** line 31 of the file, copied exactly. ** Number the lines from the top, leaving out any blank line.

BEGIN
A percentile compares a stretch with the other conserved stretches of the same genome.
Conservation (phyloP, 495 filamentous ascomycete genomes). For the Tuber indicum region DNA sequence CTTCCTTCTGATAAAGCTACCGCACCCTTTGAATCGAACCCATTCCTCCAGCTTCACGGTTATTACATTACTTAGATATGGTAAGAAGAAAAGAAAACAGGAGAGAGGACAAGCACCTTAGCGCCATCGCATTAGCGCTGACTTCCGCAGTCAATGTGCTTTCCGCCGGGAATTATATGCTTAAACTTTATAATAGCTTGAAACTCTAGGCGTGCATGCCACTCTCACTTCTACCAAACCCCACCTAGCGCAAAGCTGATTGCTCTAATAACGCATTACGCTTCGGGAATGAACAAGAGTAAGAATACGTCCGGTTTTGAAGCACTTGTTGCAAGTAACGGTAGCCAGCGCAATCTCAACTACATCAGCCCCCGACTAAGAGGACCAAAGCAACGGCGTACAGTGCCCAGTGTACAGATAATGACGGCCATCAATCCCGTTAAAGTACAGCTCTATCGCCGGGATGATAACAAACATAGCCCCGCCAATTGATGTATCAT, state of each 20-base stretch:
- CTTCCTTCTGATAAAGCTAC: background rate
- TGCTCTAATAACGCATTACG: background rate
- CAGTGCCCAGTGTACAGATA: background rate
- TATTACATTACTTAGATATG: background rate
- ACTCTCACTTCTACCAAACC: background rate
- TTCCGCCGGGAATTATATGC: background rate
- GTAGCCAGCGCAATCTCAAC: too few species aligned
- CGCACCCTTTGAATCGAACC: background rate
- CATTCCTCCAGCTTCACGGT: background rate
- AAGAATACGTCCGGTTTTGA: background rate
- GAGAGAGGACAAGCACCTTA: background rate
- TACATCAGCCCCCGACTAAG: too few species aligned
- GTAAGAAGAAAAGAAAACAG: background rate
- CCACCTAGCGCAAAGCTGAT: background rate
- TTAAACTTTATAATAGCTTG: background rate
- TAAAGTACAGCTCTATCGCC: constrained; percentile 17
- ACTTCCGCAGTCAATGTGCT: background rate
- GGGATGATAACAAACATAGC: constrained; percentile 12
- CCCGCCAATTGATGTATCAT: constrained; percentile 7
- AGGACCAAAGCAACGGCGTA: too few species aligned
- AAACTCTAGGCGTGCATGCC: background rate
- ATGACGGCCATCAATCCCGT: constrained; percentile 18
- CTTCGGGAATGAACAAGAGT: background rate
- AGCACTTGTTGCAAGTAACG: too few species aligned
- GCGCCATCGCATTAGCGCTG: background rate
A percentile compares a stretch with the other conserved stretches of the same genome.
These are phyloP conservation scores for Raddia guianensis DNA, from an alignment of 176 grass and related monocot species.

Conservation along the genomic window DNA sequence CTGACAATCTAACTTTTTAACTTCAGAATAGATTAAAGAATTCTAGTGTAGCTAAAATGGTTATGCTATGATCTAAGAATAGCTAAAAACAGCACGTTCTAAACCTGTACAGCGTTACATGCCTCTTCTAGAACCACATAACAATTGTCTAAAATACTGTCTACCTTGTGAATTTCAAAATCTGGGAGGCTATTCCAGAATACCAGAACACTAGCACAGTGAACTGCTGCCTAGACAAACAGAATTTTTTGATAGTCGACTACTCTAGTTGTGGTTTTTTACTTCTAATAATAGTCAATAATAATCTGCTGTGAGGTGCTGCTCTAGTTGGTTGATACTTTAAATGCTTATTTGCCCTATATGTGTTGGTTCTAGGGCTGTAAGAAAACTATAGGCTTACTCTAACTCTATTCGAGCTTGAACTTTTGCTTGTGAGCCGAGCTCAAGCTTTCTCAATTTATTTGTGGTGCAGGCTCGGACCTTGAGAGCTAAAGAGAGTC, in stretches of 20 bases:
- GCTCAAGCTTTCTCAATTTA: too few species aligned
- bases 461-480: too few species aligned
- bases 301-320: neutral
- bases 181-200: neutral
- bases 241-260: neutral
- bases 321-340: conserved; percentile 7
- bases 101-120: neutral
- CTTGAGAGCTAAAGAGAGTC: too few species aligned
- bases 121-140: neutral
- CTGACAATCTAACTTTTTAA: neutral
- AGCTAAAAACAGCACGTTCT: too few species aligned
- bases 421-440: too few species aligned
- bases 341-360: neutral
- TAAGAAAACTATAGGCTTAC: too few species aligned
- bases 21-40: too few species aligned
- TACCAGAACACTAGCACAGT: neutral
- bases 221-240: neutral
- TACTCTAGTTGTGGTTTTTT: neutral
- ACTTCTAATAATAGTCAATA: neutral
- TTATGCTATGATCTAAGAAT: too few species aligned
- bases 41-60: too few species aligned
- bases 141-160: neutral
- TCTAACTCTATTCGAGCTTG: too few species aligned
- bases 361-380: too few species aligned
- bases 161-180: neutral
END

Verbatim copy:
- GCTCAAGCTTTCTCAATTTA: too few species aligned